Firestone and Michelin Case

Topics: Ford Motor Company, Goodyear Tire and Rubber Company, Tires Pages: 14 (4992 words) Published: March 25, 2013
Firestone History

Firestone has been the leading provider for United State’s tire manufacturing for more than 100 years. They have won multiple awards in quality and environmental. As well as providing tires for many car companies, they also contribute a huge role in auto racing history. A man named Harvey S. Firestone started Firestone when there was a huge desire for innovations. Mr. Firestone saw the potential for his tire making idea and knew that it would change America forever. His idea was to help a good friend and build something that would completely take over the horse and buggy.

In 1900, Mr. Firestone moved to Akron, Ohio to start his business. Later Akron became known as the rubber capital of the world. He began to manufacture tires in a small old foundry. It took only six weeks before Harvey Firestone became a millionaire with his record tire sales. Firestone set the pace with new advances after the demand for these tires grew. The new advances included the pneumatic tire, which was an improvement to the hard to use clinchers, and the demountable rim, which finally made it easier for drivers to change their own tires. The company also had innovations such as the very first angular non-skid tread, helping automobiles be better controllable, the gum-dipping process, helping with heat build-up, and lastly the first successful set of low-pressure balloon tires, which allowed cars to travel fast with better safety and comfort.

Firestone became a household name as the company continuously grew and made its mark on our country. Firestone began selling not only tires, but also car batteries and servicing. Within thirteen years of the company opening its first store, the company stores tremendously grew to 575 and started carrying 2,200 products. Firestone started a radio program as well in 1928, and had it running for thirty-six years. Mr. Firestone was a hero to many Americans after he fought for better roads and highways. Toward the end of the century, the company began looking for an international partner to help compete globally. In 1988, the Bridgestone Corporation of Japan purchased the Firestone Tire and Rubber Company. The two companies surprisingly had a lot in common, and together reached and all-time high with their merging sales and net earnings. This company had grown into everything that Harvey S. Firestone wanted it to be.

Ford History

A man named Henry Ford started Ford Motor Company in 1903, after two unsuccessful attempts of trying to establish an automobile manufacturing company. When the company was incorporated, Mr. Ford was vice-president and chief engineer. The company built a plant on the corner of Mack Avenue in Detroit and was producing only a few cars a day. This plant has now been restored, but is still used as mostly a historical landmark.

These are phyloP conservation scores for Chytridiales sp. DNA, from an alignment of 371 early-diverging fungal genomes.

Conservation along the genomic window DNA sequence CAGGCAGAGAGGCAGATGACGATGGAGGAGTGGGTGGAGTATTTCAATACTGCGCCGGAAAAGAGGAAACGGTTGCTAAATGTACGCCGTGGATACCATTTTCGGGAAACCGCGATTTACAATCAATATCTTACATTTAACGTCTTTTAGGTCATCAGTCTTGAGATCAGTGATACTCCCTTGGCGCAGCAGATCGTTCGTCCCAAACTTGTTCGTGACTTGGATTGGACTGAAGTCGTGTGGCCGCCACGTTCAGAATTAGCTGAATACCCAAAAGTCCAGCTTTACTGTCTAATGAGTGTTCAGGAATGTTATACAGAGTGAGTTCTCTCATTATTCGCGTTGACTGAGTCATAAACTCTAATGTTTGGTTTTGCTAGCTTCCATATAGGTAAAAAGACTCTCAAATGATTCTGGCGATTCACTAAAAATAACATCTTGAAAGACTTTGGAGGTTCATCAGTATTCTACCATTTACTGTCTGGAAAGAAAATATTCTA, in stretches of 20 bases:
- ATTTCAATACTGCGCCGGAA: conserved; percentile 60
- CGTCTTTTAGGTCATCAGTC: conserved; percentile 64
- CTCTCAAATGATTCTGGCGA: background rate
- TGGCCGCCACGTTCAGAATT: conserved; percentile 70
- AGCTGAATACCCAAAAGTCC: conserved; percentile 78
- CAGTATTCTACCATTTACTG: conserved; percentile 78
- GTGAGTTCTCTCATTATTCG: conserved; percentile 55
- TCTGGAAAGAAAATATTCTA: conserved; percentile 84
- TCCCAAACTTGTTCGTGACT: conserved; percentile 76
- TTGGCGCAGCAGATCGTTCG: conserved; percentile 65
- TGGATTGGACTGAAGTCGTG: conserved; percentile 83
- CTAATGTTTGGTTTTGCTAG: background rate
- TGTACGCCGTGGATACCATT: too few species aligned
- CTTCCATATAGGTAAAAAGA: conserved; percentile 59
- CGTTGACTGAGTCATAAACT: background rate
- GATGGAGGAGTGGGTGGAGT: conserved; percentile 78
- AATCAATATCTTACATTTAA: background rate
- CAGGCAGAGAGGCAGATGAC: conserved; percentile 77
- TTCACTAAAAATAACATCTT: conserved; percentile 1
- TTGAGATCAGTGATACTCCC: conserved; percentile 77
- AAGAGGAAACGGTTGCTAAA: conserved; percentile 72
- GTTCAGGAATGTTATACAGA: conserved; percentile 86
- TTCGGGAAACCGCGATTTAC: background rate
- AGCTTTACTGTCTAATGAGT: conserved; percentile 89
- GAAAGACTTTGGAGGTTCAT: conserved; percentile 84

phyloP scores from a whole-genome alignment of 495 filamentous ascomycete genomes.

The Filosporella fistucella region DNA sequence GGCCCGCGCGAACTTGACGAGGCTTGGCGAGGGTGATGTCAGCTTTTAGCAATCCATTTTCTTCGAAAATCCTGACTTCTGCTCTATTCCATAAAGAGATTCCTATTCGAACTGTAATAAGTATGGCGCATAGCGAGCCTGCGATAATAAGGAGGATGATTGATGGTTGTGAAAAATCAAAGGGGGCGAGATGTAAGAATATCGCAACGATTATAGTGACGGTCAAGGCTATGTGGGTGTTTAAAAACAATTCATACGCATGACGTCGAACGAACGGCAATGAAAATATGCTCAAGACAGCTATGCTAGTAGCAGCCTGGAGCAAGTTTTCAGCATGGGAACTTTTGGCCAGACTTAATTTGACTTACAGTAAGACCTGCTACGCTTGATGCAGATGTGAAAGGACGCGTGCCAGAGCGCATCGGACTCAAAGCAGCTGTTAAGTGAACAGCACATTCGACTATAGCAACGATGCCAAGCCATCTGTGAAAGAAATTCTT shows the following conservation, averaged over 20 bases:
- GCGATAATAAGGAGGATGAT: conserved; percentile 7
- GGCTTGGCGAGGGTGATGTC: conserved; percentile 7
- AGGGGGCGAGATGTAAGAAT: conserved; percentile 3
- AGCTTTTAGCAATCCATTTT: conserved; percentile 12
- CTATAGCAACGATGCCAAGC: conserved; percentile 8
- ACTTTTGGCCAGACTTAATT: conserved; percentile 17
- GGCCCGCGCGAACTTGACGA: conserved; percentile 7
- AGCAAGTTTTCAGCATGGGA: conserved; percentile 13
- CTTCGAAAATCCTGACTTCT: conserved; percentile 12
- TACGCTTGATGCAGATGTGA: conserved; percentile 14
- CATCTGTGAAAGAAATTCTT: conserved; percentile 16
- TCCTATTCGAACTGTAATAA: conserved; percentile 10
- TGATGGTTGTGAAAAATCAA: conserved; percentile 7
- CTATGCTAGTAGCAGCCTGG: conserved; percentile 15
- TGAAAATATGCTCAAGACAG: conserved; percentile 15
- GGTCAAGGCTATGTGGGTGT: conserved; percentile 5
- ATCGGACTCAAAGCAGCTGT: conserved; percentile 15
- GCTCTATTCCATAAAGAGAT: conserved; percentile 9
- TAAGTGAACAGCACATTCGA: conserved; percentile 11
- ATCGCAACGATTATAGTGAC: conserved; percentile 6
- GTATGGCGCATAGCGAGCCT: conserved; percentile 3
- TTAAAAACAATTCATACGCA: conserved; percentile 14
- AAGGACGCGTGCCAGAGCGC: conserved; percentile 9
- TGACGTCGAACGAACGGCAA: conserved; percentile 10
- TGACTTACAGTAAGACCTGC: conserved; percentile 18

Ford realized his dream of making an automobile that was fairly priced, reliable, and efficient. The car that was made in 1908 was Henry Ford’s ideal car that met all of his expectations. This car was named the Model T, and initiated a new era in personal transportation. The Model T was easy to operate, maintain, and handle, even on rough roads, making it a huge success.

Fifteen years after opening Ford Motor Company, half of the cars in America were Model Ts. That meant to meet their growing demand, the company had to open a larger factory. This factory was built in Highland Park, Michigan, in 1910. At this new location, Ford combined precision manufacturing, standardized and interchangeable parts, a division of labor, and starting in 1913, a continuously moving assembly line. This made making cars much easier. The workers still remained in place, and had the job of adding one component to each automobile as it moved past them through the line. This assembly line also used a conveyor belt to deliver parts to the workers, and keep the pace moving smoothly and efficiently. This assembly line revolutionized automobile...
Continue Reading

Please join StudyMode to read the full document

You May Also Find These Documents Helpful

  • Firestone and Ford Case Analysis Essay
  • Firestone Essay
  • Firestone Essay
  • The Ford/Firestone Case Research Paper
  • Michelin Essay
  • Essay on Ford and Firestone Case Study
  • Michelin Essay
  • Essay about Case Analysis 2 The Ford Firestone Deb

Become a StudyMode Member

Sign Up - It's Free